A NEW WAY TO STAND AND WAIT |
October 09, 2006
Technology has made this a new war both for our soldiers and for those of us who "also serve." I don't often agree with my fellow alumnus's political opinions, but I think the recent Doonesbury series on email and spouses is pretty on target. DH never tells me when he is going out or when he is going to be back. First of all, it is a violation of OPSEC (Operational Security). Second of all, it just produces unnecessary worry. However, I know there are plenty of couples who are constantly online together, and DH and I communicate pretty regularly thanks to the internet.
As Trudeau highlights, the communications technology can be a mixed blessing. When you hear from your loved one every day and then suddenly not for 48 hours, you begin to picture all sorts of horrors. Of course, you remind yourself that your information is up to date -- that you would have heard already if tragedy had struck -- but still you worry, tensing at every noise. Was that a knock at the door?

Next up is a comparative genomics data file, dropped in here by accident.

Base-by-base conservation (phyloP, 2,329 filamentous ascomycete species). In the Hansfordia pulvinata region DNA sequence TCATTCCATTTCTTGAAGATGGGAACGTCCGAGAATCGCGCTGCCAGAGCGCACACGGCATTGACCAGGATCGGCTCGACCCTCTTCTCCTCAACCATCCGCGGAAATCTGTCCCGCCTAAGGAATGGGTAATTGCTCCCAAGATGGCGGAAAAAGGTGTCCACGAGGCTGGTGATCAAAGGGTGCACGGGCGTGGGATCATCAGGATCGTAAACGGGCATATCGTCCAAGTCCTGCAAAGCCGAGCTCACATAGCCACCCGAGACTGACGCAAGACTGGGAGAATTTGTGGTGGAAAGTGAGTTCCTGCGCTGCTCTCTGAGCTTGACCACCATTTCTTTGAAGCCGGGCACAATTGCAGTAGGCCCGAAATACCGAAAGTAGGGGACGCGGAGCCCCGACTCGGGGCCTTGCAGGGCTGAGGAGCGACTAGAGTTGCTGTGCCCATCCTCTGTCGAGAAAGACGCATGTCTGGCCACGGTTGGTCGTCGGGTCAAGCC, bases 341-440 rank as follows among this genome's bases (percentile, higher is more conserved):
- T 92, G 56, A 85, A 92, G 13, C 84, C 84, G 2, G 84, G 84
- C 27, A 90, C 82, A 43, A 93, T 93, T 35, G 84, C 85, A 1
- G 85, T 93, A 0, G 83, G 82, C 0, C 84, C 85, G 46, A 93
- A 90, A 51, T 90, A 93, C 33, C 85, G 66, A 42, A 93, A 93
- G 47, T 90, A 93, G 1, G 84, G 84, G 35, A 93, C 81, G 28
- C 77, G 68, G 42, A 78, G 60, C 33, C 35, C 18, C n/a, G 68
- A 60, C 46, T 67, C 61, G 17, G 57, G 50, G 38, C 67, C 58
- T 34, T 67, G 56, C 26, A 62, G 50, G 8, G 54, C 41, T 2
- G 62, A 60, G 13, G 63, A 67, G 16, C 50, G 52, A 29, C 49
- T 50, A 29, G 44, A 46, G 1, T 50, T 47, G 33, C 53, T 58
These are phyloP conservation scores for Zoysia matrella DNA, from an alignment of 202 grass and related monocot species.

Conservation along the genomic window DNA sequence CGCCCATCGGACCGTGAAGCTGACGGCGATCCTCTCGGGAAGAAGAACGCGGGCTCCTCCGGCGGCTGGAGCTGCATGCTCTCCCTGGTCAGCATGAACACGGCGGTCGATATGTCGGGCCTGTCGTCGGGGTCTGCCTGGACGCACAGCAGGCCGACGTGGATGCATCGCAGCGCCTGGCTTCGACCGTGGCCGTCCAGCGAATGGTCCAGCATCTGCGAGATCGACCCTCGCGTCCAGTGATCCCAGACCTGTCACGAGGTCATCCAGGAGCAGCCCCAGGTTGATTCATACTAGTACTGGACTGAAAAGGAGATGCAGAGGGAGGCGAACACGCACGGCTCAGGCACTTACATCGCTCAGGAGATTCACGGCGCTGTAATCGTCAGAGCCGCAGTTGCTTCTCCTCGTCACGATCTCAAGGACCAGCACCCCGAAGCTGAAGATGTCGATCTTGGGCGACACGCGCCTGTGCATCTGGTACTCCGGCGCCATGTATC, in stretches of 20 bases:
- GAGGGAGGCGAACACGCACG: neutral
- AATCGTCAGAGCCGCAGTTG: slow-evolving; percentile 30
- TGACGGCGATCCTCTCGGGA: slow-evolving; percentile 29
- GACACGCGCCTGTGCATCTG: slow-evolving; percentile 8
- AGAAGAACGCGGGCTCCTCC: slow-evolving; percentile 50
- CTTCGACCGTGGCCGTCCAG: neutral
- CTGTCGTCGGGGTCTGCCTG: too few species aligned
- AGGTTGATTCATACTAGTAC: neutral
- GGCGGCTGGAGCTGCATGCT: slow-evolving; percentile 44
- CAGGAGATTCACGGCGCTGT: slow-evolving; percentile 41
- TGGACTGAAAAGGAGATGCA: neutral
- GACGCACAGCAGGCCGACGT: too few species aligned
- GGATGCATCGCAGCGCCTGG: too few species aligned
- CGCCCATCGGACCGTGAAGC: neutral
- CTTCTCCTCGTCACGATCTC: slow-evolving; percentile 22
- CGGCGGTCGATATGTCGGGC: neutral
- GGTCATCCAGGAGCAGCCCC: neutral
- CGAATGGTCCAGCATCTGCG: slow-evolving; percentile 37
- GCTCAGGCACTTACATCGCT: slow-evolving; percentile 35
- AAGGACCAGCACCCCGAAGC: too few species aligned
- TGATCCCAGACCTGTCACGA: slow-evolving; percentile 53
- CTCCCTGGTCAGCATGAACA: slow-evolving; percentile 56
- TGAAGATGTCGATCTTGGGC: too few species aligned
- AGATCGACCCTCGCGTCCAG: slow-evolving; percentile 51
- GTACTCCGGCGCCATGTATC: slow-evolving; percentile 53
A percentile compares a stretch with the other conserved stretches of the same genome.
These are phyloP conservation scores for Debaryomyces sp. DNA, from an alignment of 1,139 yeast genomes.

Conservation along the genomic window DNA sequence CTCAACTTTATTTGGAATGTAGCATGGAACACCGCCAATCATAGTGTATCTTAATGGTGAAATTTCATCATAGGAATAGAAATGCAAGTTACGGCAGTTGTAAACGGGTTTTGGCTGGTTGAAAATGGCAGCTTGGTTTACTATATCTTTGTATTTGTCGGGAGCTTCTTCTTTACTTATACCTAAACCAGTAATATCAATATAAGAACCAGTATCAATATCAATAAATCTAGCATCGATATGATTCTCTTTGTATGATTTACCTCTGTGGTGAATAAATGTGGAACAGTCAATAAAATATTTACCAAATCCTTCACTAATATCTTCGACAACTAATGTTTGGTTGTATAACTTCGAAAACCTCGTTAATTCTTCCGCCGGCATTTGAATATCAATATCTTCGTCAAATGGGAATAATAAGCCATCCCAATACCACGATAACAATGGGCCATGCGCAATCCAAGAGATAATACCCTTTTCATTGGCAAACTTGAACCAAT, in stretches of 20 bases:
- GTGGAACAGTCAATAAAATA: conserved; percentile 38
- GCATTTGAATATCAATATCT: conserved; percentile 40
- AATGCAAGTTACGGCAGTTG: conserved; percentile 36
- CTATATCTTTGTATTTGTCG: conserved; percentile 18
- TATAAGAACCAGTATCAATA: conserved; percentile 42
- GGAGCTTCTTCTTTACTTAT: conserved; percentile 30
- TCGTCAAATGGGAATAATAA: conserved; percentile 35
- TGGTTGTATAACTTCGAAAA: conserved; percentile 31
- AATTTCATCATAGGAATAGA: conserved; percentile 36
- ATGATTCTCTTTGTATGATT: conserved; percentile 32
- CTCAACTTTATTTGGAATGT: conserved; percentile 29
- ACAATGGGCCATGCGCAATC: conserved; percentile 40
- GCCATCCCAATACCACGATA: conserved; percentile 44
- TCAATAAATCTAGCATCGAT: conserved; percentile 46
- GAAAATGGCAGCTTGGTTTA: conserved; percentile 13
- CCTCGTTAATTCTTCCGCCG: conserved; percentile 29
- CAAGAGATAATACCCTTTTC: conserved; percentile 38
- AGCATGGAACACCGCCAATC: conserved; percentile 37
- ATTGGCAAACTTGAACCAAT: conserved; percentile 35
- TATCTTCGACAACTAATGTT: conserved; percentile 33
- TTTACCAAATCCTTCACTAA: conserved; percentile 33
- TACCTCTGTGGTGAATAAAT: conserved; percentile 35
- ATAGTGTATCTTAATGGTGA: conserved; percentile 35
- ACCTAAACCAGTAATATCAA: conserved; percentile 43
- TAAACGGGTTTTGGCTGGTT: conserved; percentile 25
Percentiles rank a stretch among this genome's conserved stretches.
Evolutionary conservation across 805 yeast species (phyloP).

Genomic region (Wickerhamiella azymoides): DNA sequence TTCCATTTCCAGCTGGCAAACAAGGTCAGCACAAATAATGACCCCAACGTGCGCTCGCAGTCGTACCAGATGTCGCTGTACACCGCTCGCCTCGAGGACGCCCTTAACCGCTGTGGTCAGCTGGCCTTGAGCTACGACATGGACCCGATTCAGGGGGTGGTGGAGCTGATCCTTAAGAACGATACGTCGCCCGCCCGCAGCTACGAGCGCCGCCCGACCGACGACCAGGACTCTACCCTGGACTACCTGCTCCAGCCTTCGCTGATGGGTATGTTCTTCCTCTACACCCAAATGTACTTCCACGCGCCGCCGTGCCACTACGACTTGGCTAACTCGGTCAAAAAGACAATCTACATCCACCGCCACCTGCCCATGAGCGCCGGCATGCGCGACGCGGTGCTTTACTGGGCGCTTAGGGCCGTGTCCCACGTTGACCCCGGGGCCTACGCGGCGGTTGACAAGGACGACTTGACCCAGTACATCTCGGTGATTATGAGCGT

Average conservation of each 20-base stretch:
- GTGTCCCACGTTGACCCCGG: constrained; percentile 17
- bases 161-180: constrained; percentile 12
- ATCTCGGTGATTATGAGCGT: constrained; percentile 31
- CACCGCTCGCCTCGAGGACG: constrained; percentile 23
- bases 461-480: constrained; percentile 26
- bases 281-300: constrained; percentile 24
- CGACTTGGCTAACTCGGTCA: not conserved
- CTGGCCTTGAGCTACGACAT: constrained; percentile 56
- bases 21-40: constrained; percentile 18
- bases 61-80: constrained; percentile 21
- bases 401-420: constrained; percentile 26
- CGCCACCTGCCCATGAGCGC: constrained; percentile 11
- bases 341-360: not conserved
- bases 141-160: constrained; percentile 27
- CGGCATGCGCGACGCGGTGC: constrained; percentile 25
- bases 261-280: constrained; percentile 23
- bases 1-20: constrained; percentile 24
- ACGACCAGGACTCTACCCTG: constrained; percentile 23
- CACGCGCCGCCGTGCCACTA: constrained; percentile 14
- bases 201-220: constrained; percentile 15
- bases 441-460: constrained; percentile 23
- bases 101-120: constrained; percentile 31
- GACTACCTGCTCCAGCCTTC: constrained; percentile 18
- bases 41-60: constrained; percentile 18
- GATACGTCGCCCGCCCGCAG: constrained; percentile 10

On the flip side, the technology can play into the soldiers' paranoia as well. It is 10:00 pm there, why didn't my wife answer my IM? Where is she? Much of our force is young (as is usually the case for warriors) and the young tend to be less secure in their relationships.
On the balance, though, I like the webcams and IM-ing -- especially now, so DH can see Lilah's growth. I can't even imagine what life was like for our grandmothers during earlier wars, when they were lucky if a letter made it through once a month or so, and the soldiers were often away for years at a time.